• I’m with him because I love him and we are so close and understand each other. I’m not worried about fitting in or not fitting into an adoption stereotype. Besides I know very few guys this age who want to get married or have kids unless they are Mormon. Settling down is not the cool thing, until you’re 40. I think that’s another thing we need to have a conversation about but I’m not sure how to do it. I believe he is still figuring life out for himself and it seems harsh to give him an ultimatum right now.

        As for the last part, he certainly loves me and is committed to me but not in a married til death do us part kind of way.

      • monk-monk says:

        I totally get that! I was barely ready to get married at 27! But the uncertainty of whether he’s on the same page sounds hard! Hopefully he’ll be able to articulate that yes he is on the same page, but that it won’t happen for awhile!

  • All those people didn’t go through what you went through. If you want to be close with David, I think you should start sharing your evolving thoughts and feelings on everything. My pain is different- but I get how healing is not linear. Trauma is chaotic– it’s good to connect with people you care about.
    And it’s okay to say to those people, “I really just need you to listen right now…I can’t listen to what you think right now, I need you to HEAR me.” (Men especially) are big “fixers.” My husband sometimes goes into this weird fixing thing, when there is nothing to fix or change. The pain just *is*. I had to teach him how to listen quietly and just take it all in, minus any action, no frantic comforting or defensiveness.

  • Robyn C says:

    It sounds like David might be an optimist. I sort of am too. I don’t understand why adopted kids in general would hate their birth parents for placing them. I can understand why specific adopted children in specific situations – mostly abusive ones – might think that. But I don’t know… I know Jackson doesn’t hate S for placing him, although he sometimes gets mad that he can’t live with his siblings.

    I do think there’s too much emphasis on having the pre-adoptive parents in the hospital. I know some e-parents want them there, but even so, I don’t think it’s a really good idea. S wanted us there. Then, a few years later she told us how she felt kind of crowded and that she wished she had more time with him to herself. Laine didn’t want us there, so we weren’t there.

    • The hospital is difficult because many eps want the aps to experience as much as possible and share in that, and you don’t know your true feelings about it and how coercive it is until you’re there and it’s impossible to tell them to leave. I think it’s better to be on the safe side and just not have them involved.

  • freebairn says:

    I didn’t think about the birth father until many years later. I had a period of a few years, actually, in my son’s teen years where I allowed empathy for him to enter into my thoughts and feelings. That all went out the window, though, when I actually heard his voice, which wasn’t until our son was already embarking on his twenties. It was all fine and good and puffy pink clouds as long as all the dealings were in black and white (i.e., via email). But then I got a call from him, and hearing his voice just was just like gas being thrown on an ember that I guess had been burning for so long I hadn’t even been aware it had been there, smoldering. It’s a shame, too, because I was actually starting to develop a really great relationship with his wife (Lordy, if THAT isn’t a STORY…i.e., the finding out about her as the then girlfriend, 3 months away from giving birth – at a Christmas party — second hand!). I met her about a month or so after birth and relinquishment and didn’t want to like her, but all potential for that just went out the window the moment we spoke. After that blind side sucker punch, I had to tell her I really thought I was okay and ready to include him in our friendship with all goodwill but that when I actually encountered him, it made me realize I was so far from the reality of that it was scary! We haven’t talked much since, which is a real bummer because she’s really the only person I have to connect with in this world of relinquishment that shares in the unique perspective of losing the same person. To her, he is not just a child that was relinquished. He’s blood. He’s the son of the man she loves, a part of him, and, therefore, a part of her, so my son is someone she is invested in, personally and emotionally. I don’t have that relationship with anyone else in this world…not really. I am hoping that eventually our developing friendship will get back on track, but it kind of includes her husband by default. He is, after all, the baby daddy in my scenario, and there is the thing that they share the child who happens to be my son’s sister. Lordy!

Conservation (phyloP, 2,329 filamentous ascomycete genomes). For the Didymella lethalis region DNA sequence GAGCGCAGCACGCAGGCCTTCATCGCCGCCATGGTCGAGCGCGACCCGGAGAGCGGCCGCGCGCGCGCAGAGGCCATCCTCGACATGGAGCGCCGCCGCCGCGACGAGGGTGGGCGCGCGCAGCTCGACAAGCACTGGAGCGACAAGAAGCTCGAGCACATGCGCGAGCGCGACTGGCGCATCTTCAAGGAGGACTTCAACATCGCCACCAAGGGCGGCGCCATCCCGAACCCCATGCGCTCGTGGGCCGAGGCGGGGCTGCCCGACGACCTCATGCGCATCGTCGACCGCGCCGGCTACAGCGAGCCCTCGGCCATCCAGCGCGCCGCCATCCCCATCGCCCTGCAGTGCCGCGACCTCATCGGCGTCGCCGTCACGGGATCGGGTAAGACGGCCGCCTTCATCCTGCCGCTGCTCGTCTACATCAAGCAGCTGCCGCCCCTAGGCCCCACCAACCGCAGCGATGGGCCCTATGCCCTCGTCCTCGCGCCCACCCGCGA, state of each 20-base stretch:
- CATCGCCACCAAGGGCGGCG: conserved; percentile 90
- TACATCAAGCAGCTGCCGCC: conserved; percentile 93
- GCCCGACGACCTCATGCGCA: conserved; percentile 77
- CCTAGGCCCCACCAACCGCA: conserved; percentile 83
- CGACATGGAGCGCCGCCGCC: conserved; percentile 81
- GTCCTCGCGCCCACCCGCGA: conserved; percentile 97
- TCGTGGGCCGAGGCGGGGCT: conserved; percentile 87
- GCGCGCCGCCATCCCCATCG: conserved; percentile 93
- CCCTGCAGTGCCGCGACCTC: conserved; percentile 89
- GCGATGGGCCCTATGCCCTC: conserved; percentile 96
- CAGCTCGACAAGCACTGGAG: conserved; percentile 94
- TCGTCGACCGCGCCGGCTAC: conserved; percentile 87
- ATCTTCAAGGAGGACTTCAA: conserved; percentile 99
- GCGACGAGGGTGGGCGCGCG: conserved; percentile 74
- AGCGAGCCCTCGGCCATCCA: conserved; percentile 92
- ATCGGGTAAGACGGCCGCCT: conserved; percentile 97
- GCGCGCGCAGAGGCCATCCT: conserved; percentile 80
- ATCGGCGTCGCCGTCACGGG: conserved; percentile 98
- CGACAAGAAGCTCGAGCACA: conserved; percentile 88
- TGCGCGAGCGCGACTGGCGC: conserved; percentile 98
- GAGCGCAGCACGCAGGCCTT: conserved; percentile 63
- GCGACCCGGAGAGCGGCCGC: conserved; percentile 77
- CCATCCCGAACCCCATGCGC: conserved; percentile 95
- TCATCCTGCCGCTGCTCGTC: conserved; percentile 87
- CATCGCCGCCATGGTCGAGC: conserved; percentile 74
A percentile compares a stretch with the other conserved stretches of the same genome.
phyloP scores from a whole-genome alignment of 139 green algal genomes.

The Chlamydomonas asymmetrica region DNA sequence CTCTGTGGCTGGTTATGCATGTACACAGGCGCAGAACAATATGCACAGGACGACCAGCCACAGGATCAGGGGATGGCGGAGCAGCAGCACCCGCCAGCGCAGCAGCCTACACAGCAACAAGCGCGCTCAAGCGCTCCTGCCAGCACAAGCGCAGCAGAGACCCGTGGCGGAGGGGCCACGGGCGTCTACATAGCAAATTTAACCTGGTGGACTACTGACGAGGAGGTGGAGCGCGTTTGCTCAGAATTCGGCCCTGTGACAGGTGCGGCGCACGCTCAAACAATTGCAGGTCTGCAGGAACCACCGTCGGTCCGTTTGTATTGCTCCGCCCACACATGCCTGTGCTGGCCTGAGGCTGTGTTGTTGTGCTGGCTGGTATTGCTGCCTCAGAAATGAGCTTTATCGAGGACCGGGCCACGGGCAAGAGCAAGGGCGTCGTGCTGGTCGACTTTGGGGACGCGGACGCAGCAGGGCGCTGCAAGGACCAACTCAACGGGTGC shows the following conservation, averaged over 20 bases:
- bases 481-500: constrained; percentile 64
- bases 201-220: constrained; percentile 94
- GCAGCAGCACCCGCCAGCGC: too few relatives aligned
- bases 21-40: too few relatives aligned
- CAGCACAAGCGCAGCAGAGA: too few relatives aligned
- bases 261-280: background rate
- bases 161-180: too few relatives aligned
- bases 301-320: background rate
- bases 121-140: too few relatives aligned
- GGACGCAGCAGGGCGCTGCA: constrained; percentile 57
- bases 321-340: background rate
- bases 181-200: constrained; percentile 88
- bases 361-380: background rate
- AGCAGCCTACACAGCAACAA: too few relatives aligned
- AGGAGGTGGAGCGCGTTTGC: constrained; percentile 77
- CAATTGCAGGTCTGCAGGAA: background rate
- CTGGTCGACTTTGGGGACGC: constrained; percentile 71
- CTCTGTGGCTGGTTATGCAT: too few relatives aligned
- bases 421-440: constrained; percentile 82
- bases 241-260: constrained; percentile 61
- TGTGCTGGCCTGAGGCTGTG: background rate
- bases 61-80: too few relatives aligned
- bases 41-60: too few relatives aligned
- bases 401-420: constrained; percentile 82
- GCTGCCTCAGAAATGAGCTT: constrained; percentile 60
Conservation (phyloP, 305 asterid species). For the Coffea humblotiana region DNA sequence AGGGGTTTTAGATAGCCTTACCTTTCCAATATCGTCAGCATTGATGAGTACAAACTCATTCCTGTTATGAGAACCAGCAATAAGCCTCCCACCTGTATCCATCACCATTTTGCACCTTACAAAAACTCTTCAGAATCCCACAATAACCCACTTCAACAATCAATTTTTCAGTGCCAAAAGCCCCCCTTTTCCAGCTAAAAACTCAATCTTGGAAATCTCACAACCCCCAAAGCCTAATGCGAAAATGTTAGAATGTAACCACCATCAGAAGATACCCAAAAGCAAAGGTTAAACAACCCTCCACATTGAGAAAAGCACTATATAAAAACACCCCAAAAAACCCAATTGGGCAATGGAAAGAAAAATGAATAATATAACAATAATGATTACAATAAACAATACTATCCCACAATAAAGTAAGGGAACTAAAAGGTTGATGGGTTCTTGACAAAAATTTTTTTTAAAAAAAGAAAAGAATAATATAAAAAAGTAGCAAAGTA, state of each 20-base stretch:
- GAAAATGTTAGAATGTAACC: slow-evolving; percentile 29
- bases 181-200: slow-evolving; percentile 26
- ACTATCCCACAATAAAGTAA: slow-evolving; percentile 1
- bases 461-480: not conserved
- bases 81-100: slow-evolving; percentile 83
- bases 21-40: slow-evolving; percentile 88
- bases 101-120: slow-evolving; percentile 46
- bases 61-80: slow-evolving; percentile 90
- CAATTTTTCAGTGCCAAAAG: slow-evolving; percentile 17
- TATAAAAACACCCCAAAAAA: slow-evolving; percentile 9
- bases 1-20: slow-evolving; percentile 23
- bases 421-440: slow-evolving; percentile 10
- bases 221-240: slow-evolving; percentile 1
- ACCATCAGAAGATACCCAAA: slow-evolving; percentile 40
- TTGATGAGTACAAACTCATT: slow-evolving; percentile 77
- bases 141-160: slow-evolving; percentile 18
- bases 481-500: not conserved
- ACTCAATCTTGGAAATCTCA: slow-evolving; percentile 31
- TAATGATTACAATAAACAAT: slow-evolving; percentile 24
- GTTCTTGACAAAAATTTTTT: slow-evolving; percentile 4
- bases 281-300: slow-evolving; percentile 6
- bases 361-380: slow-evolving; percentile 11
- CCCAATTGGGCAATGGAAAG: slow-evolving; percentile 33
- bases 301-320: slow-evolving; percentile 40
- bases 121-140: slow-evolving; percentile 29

Lordy, Lordy, Lordy!!!

    I really am so encouraged and relieved for you that you were finally able to have an honest and open conversation about this thing that’s been hammering at you! It really is remarkable – spectacular, even – what a breakthrough this is! Truly! I celebrate this milestone with you. It’s important to celebrate whatever milestones we can. This is a treasure worth cherishing.

    All my love and best to you my sweet, sweet friend. You’re doing some really good work here, and I’m so happy and proud of how far you’ve come! I love you.

    • That is a lot to deal with! It all sounds good though–the wife seems like a lovely person and I think forming relationships with her, your son’s father and your sons half sis is a great idea.

      I was excited about my milestone, too. :) But now it’s been a while and I need to have another conversation with him and bring it up this time. We’ll see how it goes. I love you too beautiful. :)

  • shannon2818 says:

    I’m so glad you talked about this. Thank you for showing that this is not a black and white issue.

  • JessLif says:

    I have nominated you and your blog for a Liebster Award. Read my latest blog post to learn more about it…